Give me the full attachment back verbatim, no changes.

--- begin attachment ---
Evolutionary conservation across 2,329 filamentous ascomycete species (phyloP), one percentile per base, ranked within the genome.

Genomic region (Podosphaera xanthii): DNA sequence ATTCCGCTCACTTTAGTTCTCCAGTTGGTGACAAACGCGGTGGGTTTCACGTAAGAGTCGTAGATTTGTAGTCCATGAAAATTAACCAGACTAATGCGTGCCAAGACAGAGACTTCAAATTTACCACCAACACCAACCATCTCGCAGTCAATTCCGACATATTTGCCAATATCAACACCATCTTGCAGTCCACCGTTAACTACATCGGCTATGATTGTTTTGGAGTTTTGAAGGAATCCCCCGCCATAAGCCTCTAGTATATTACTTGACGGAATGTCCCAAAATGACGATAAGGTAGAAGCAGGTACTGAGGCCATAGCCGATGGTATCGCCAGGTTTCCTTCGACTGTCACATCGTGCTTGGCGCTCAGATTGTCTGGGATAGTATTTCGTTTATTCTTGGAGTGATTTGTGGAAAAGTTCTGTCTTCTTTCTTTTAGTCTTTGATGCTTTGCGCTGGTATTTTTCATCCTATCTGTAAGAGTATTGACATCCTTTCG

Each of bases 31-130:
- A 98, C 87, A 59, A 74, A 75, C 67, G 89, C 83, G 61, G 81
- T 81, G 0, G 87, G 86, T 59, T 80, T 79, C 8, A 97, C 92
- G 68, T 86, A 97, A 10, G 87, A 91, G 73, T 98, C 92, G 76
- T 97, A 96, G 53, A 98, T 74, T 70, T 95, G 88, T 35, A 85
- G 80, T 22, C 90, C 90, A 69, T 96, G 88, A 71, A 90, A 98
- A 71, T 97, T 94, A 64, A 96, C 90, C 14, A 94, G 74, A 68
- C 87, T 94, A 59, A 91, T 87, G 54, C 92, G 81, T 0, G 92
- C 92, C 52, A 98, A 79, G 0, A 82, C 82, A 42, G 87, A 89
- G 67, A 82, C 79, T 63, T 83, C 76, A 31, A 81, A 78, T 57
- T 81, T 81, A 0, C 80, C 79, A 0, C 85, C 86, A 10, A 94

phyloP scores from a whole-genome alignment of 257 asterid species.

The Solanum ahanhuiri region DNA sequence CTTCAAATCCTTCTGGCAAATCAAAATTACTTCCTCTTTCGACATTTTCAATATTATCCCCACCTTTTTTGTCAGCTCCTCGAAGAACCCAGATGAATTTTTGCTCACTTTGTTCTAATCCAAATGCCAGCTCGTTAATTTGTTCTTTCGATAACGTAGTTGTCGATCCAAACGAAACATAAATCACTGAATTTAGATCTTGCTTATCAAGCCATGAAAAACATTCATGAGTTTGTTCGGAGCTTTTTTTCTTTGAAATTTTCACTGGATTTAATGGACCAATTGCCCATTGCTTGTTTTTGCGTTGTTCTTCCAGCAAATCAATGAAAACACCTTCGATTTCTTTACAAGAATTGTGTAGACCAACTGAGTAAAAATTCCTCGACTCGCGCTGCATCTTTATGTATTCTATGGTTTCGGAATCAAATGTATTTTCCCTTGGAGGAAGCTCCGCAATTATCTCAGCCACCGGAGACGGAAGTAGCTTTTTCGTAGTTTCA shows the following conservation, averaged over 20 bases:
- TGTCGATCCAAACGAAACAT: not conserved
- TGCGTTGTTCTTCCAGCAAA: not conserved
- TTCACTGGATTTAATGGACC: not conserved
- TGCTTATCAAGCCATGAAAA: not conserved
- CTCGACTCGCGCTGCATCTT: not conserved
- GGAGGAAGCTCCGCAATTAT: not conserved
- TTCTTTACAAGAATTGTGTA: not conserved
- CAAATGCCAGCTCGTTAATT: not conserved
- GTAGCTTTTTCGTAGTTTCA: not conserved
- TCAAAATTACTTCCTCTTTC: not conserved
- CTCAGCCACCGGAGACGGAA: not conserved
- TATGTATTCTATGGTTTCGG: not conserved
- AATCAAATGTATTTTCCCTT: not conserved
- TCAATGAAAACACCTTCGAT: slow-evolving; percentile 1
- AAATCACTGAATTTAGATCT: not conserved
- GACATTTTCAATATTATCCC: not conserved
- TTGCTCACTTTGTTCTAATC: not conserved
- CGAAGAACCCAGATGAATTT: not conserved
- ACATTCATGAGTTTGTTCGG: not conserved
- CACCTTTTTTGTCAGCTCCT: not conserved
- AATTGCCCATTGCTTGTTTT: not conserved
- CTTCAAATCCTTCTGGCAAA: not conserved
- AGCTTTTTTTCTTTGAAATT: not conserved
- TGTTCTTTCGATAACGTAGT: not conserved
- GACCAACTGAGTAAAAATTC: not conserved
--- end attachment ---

Evolutionary conservation across 2,329 filamentous ascomycete species (phyloP), one percentile per base, ranked within the genome.

Genomic region (Podosphaera xanthii): DNA sequence ATTCCGCTCACTTTAGTTCTCCAGTTGGTGACAAACGCGGTGGGTTTCACGTAAGAGTCGTAGATTTGTAGTCCATGAAAATTAACCAGACTAATGCGTGCCAAGACAGAGACTTCAAATTTACCACCAACACCAACCATCTCGCAGTCAATTCCGACATATTTGCCAATATCAACACCATCTTGCAGTCCACCGTTAACTACATCGGCTATGATTGTTTTGGAGTTTTGAAGGAATCCCCCGCCATAAGCCTCTAGTATATTACTTGACGGAATGTCCCAAAATGACGATAAGGTAGAAGCAGGTACTGAGGCCATAGCCGATGGTATCGCCAGGTTTCCTTCGACTGTCACATCGTGCTTGGCGCTCAGATTGTCTGGGATAGTATTTCGTTTATTCTTGGAGTGATTTGTGGAAAAGTTCTGTCTTCTTTCTTTTAGTCTTTGATGCTTTGCGCTGGTATTTTTCATCCTATCTGTAAGAGTATTGACATCCTTTCG

Each of bases 31-130:
- A 98, C 87, A 59, A 74, A 75, C 67, G 89, C 83, G 61, G 81
- T 81, G 0, G 87, G 86, T 59, T 80, T 79, C 8, A 97, C 92
- G 68, T 86, A 97, A 10, G 87, A 91, G 73, T 98, C 92, G 76
- T 97, A 96, G 53, A 98, T 74, T 70, T 95, G 88, T 35, A 85
- G 80, T 22, C 90, C 90, A 69, T 96, G 88, A 71, A 90, A 98
- A 71, T 97, T 94, A 64, A 96, C 90, C 14, A 94, G 74, A 68
- C 87, T 94, A 59, A 91, T 87, G 54, C 92, G 81, T 0, G 92
- C 92, C 52, A 98, A 79, G 0, A 82, C 82, A 42, G 87, A 89
- G 67, A 82, C 79, T 63, T 83, C 76, A 31, A 81, A 78, T 57
- T 81, T 81, A 0, C 80, C 79, A 0, C 85, C 86, A 10, A 94

phyloP scores from a whole-genome alignment of 257 asterid species.

The Solanum ahanhuiri region DNA sequence CTTCAAATCCTTCTGGCAAATCAAAATTACTTCCTCTTTCGACATTTTCAATATTATCCCCACCTTTTTTGTCAGCTCCTCGAAGAACCCAGATGAATTTTTGCTCACTTTGTTCTAATCCAAATGCCAGCTCGTTAATTTGTTCTTTCGATAACGTAGTTGTCGATCCAAACGAAACATAAATCACTGAATTTAGATCTTGCTTATCAAGCCATGAAAAACATTCATGAGTTTGTTCGGAGCTTTTTTTCTTTGAAATTTTCACTGGATTTAATGGACCAATTGCCCATTGCTTGTTTTTGCGTTGTTCTTCCAGCAAATCAATGAAAACACCTTCGATTTCTTTACAAGAATTGTGTAGACCAACTGAGTAAAAATTCCTCGACTCGCGCTGCATCTTTATGTATTCTATGGTTTCGGAATCAAATGTATTTTCCCTTGGAGGAAGCTCCGCAATTATCTCAGCCACCGGAGACGGAAGTAGCTTTTTCGTAGTTTCA shows the following conservation, averaged over 20 bases:
- TGTCGATCCAAACGAAACAT: not conserved
- TGCGTTGTTCTTCCAGCAAA: not conserved
- TTCACTGGATTTAATGGACC: not conserved
- TGCTTATCAAGCCATGAAAA: not conserved
- CTCGACTCGCGCTGCATCTT: not conserved
- GGAGGAAGCTCCGCAATTAT: not conserved
- TTCTTTACAAGAATTGTGTA: not conserved
- CAAATGCCAGCTCGTTAATT: not conserved
- GTAGCTTTTTCGTAGTTTCA: not conserved
- TCAAAATTACTTCCTCTTTC: not conserved
- CTCAGCCACCGGAGACGGAA: not conserved
- TATGTATTCTATGGTTTCGG: not conserved
- AATCAAATGTATTTTCCCTT: not conserved
- TCAATGAAAACACCTTCGAT: slow-evolving; percentile 1
- AAATCACTGAATTTAGATCT: not conserved
- GACATTTTCAATATTATCCC: not conserved
- TTGCTCACTTTGTTCTAATC: not conserved
- CGAAGAACCCAGATGAATTT: not conserved
- ACATTCATGAGTTTGTTCGG: not conserved
- CACCTTTTTTGTCAGCTCCT: not conserved
- AATTGCCCATTGCTTGTTTT: not conserved
- CTTCAAATCCTTCTGGCAAA: not conserved
- AGCTTTTTTTCTTTGAAATT: not conserved
- TGTTCTTTCGATAACGTAGT: not conserved
- GACCAACTGAGTAAAAATTC: not conserved